11 Explanations of US CA Deficit in 2000-2005 Fiscal: Twin Deficits Global Savings Glut Global Investment Drought Bond Conundrum in 2004-05 has kept savings low and investment higher, thus worsening the CA, but it depends on a number of factors: –FX intervention by central banks –Investment drought and some savings glut –Easy monetary policies –Technical/Structural factors

12 Financing of CA Deficit matters 1990s: Deficit financed by long-term equity/FDI from private sector investors 2000s: Deficit financed by short term debt flows from official investors (central banks) Myth: US CA deficit due to foreign investors wanting to invest into US high yielding assets and capital.

13 Financing of CA Until 2000: Net FDI/Equity Portfolio financing was a $200b surplus In 2003-2004: Net FDI/Equity Portfolio financing was a $200b deficit So, in 2004 on top of a $665 b deficit, US had to borrow in the form of debt $865 b because of negative FDI/equity flows 70-75% of deficit financed by foreign central banks ($500 plus in 2004)

14 Twin Deficit Financing 100% of US fiscal deficit is financed by non-residents 53% of all Treasuries held by non residents Average (marginal) maturity down to 55 (33) months Treausury financing needs in 2006: over $ 1,000 billion

15 US CA Adjustment: Orderly or Disorderly? With a CA deficit going to 7% of GDP, how can you reduce it down to sustainable 2%, i.e. a 5% CA and trade balance adjustment? If adjustment via fall in investment, recessionary effects If adjustment via sharp fall in private consumption rate and increase in private savings rate, also a risk of a recession Better to adjust via an increase in public savings (control spending, reverse some tax cuts) Given imbalance, slower growth may be inevitable by now.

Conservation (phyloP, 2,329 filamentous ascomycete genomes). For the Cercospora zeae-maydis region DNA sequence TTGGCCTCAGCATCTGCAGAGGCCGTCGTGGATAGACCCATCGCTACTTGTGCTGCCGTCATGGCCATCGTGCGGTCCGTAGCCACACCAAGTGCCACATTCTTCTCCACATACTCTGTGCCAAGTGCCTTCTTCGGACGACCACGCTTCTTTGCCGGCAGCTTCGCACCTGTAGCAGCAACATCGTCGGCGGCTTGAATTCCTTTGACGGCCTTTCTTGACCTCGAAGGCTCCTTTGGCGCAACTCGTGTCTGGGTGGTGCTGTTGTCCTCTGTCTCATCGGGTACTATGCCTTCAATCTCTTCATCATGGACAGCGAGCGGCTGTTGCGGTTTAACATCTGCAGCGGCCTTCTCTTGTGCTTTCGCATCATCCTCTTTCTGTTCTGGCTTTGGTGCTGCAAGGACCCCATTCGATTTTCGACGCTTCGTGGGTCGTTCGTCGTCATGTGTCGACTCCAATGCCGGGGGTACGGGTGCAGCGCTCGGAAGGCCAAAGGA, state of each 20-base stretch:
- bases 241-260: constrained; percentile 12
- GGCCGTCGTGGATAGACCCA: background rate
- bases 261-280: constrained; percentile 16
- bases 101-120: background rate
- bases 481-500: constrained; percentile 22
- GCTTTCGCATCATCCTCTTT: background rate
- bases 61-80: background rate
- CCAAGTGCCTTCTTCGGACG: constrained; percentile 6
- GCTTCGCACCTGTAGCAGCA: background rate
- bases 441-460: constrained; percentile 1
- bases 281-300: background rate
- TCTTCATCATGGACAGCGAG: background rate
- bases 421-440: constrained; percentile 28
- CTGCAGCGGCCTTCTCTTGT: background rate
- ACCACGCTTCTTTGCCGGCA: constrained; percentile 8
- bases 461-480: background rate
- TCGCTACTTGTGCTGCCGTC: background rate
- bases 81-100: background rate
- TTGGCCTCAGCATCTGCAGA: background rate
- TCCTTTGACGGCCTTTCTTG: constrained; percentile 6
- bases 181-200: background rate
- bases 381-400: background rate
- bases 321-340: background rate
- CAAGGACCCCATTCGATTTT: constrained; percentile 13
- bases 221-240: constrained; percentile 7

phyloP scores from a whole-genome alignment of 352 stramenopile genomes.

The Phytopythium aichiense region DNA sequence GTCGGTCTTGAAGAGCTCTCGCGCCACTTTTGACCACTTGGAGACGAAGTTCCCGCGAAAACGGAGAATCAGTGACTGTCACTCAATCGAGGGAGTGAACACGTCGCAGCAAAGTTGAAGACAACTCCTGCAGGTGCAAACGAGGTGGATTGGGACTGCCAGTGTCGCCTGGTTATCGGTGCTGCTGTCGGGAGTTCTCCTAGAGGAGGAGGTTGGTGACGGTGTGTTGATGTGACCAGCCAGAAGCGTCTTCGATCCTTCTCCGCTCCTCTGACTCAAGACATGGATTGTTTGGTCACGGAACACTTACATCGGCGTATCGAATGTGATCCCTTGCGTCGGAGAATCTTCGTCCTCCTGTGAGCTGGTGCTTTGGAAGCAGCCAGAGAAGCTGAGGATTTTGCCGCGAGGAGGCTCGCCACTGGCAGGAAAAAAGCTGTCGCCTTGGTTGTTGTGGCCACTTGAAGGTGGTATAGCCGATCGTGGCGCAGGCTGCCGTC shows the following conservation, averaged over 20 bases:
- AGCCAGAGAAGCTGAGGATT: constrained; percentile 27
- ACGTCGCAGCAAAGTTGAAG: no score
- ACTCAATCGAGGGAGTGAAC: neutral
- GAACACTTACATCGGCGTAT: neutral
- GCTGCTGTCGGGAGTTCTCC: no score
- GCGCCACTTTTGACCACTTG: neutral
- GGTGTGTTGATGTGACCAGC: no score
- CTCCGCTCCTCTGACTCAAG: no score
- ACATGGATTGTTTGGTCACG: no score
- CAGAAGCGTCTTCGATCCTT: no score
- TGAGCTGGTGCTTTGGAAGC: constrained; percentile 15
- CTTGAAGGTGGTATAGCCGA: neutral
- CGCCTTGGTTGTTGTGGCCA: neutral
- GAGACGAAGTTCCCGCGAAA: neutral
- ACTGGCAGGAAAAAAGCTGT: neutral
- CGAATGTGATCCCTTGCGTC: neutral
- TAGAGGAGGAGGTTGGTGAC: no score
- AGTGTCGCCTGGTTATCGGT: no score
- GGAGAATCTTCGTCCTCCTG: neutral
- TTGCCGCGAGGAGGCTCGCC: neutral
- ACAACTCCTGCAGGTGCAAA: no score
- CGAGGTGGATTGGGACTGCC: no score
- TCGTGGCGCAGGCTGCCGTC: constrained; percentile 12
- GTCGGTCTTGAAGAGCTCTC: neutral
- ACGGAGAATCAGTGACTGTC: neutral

16 CA deficit worsened in spite of US dollar fall in 2002-2004. Why? Not just J-curve Not just oil shock You need expenditure reduction in addition to expenditure switching If expenditure reduction does not come from fiscal, it will have to come from a fall in private consumption and investment driven by a sharp increase in interest rates.

17 CA deficits and depreciations Overvalued currencies may cause large and growing current account deficits. So, in short run, CA deficits are not associated with depreciation, rather the reverse. But, at some point, overvalued currencies associated with unsustainable currrent account deficits will lead to large real depreciation. Typical examples: emerging market crisis. Similar association in advanced economies and the US. See other studies on current account reversals (Freund and Warnock (2005), Edwards (2005),Clarida et al. (2005), Milesi-Ferretti and Razin (2000), Kamin et al. (2004), etc.)

18 Recent literature suggest that CA reversals can be disorderly They are often disorderly in emerging markets In advanced economies consumption and fiscal- driven, as opposed to investment-driven, CA deficits are associated with reversals that lead to slower growth and larger real depreciations From a global perspective it is different to have a 7% deficit in a small open economy or in a very large sized open economy such as the U.S. Global implications of disorderly adjustment would be severe.

19 Living beyond our means? Yes, based on increase in net foreign liabilities. Solvency constraint must hold by definition. Consumption needs to fall as share of GDP Looking at household net worth rather than country’s net worth (debt) is misleading in terms of sustainability of external deficit After bursting of equity bubble, household net worth to C ratio was back to historical average while net foreign debt has been rising Recent increase in net worth to consumption is all driven by a housing wealth increase. Another bubble?

20 Deficit Grew as Investment Fell

21 Rapid rise in Debt Inflows

22 Current account deficit rises even if trade deficit stabilizes

23 Need sustained fall in trade deficit to stabilize external debt to GDP ratio Sustained adjustment eliminates the trade deficit by 2015. Debt/GDP ratio stabilizes at 55% Current account deficit is still 5% of GDP in 2008, even though trade deficit is 3.7%.

24 Bottom line: the current trajectory is unsustainable

25 The implications of the current system

26 Hard landing scenario in the absence of US fiscal adjustment Sharp fall of the dollar as foreign financing starts to shrink Sharp increase in US long-term interest rates as foreign financing of twin deficits shrinks. Fed forced to increase short rates to stem US dollar free fall and ensuing inflation Unraveling of carry trades and leveraged bets Risk of a systemic crisis if an HLI collapses. Sharp fall of other risky assets (equities, housing, EM debt, high yield, etc.). Sharp US and global economic slowdown or outright recession